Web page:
Breast Cancer: Symptoms, Types & Stages, Risk Factors, Diagnosis, Treatment & Prevention

Breast cancer

Breast cancer is one of the most common types of malignancies found in the world accounting for one out of three cancer cases worldwide among females. In breast cancer, there is the development of rapidly dividing cancerous cells in the epithelium of the ducts and glandular tissues which form the breast giving rise to cancerous growth. Although it is mostly seen in females over the age of 50, it can also be seen in younger females and in males.

Signs and symptoms

Breast cancer may be associated with several symptoms and can even sometimes remain asymptomatic till a very late stage. The most common noticeable sign is the presence of a lump in the breast. 

Some other symptoms are:

  • Discharge from nipples 
  • Inversion of nipples 
  • Rash and redness around areola and nipples
  • Change in shape and size of the breasts
  • Swelling in the armpits 
  • Dimpling of skin over the breast
  • Crusting, peeling or flaking of the skin of the areola 
  • Pain in the breast 

Types of Breast Cancer

There can be different types of breast cancer depending on the type of breast tissue involved:

  • Ducts: These are tube-like structures that carry milk from glands to nipples.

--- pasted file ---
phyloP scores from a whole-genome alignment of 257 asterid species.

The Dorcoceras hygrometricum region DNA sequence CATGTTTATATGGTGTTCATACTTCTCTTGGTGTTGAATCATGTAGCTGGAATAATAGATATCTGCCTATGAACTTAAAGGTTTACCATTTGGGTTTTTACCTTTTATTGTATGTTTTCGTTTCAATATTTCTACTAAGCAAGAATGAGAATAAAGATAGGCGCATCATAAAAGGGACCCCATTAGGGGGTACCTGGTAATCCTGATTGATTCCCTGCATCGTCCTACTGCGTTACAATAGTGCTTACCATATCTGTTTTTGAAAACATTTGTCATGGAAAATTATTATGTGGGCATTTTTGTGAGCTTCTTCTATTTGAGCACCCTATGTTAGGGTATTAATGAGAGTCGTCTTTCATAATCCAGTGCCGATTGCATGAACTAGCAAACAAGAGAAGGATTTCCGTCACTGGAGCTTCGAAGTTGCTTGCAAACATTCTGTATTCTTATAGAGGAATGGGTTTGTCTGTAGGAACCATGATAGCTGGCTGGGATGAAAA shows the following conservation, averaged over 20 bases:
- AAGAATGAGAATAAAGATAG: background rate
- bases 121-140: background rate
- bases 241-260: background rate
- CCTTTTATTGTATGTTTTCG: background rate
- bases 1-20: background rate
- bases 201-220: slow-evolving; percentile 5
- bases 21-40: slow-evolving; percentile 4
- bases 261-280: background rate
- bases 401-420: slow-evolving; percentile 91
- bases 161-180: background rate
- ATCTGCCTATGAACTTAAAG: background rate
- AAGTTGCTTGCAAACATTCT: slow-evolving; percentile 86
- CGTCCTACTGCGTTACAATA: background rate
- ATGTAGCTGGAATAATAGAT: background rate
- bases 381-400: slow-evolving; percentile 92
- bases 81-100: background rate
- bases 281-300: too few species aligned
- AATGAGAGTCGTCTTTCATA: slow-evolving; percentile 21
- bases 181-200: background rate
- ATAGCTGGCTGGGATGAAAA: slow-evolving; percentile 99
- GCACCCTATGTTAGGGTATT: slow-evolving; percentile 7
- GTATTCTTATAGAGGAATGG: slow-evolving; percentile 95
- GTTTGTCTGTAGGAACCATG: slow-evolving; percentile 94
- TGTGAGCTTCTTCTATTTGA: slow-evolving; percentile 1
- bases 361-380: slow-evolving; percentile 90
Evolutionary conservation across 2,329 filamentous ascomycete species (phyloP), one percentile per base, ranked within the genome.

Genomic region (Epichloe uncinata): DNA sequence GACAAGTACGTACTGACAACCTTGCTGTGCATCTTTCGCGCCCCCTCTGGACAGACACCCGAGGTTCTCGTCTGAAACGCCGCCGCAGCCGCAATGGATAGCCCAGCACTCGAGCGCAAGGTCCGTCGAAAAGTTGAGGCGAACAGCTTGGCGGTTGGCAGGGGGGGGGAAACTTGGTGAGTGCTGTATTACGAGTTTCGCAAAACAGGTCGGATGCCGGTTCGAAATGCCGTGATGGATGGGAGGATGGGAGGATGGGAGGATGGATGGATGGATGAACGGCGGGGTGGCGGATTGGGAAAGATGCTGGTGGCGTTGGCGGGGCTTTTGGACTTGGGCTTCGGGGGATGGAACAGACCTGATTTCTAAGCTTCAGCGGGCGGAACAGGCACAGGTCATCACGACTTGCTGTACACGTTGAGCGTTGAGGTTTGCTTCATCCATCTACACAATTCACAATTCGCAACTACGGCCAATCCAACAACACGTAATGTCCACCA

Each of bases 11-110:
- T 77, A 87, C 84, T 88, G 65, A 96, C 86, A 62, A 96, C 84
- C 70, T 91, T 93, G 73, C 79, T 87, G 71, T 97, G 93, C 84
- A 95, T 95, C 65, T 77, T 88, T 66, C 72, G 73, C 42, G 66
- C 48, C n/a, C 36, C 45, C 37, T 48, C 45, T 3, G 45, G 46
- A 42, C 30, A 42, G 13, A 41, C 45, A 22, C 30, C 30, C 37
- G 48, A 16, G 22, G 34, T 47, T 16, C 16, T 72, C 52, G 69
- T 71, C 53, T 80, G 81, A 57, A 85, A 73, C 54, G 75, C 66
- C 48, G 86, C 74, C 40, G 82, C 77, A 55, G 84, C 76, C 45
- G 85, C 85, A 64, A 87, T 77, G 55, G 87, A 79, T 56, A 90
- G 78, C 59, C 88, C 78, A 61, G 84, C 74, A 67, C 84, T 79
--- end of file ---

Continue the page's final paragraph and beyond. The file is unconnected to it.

• Lobules: They have the milk-producing cells in them.
  • Fat cells and connective tissues: It gives support to the ducts and lobules.
  • Blood vessels: Responsible for blood supply in the breast.

So the different types of cancers are:

  • Invasive ductal carcinoma: The epithelial cells of the mammary ducts become cancerous. These cells can be localised or can spread to the surrounding breast tissue and even different organs in the body.
  • Invasive lobular carcinoma: Here, the epithelial cells of the mammary lobules responsible for the production of milk develop cancer.
  • Medullary carcinoma: Also develops in the epithelial cells of the milk duct of the breast
  • Angiosarcoma: In this, there is development of cancer in the blood vessels of breast tissue.

Stages of Breast Cancer

There are five total stages of breast cancer on the basis of the extent of the spread of the cancerous cells.

  • Stage 0: Here, the cancer cells are localised to their place of origin. They don’t infiltrate the basement membrane and the surrounding tissue of the breast. No lymph nodes are affected.
  • Stage 1: The tumour is less than 2 cm and lymph nodes are not involved.
  • Stage 2: The tumour can be larger in size with or without a few regional lymph nodes in the armpits being involved. 
  • Stage 3: The size of the tumour is larger with a large number of involved lymph nodes.
  • Stage 4: The tumour is of any size along with distant spread in the body (metastasis).

Risk factors of Breast Cancer

  • Gender: Females are more prone to breast cancer with the female: male ratio being 150:1.
  • Age: Like most cancers, the risk of breast cancer development increases after 50 years of age.
  • Genes: Mutations in genes like BRCA1, BRCA2, p53, etc. increase the risk, and these mutations have a tendency to run in families.
  • Medications: Oral contraceptives, exogenous oestrogen and progesterone administration increase the risk of cancer development.
  • Family history: A positive family history of breast or ovarian cancer.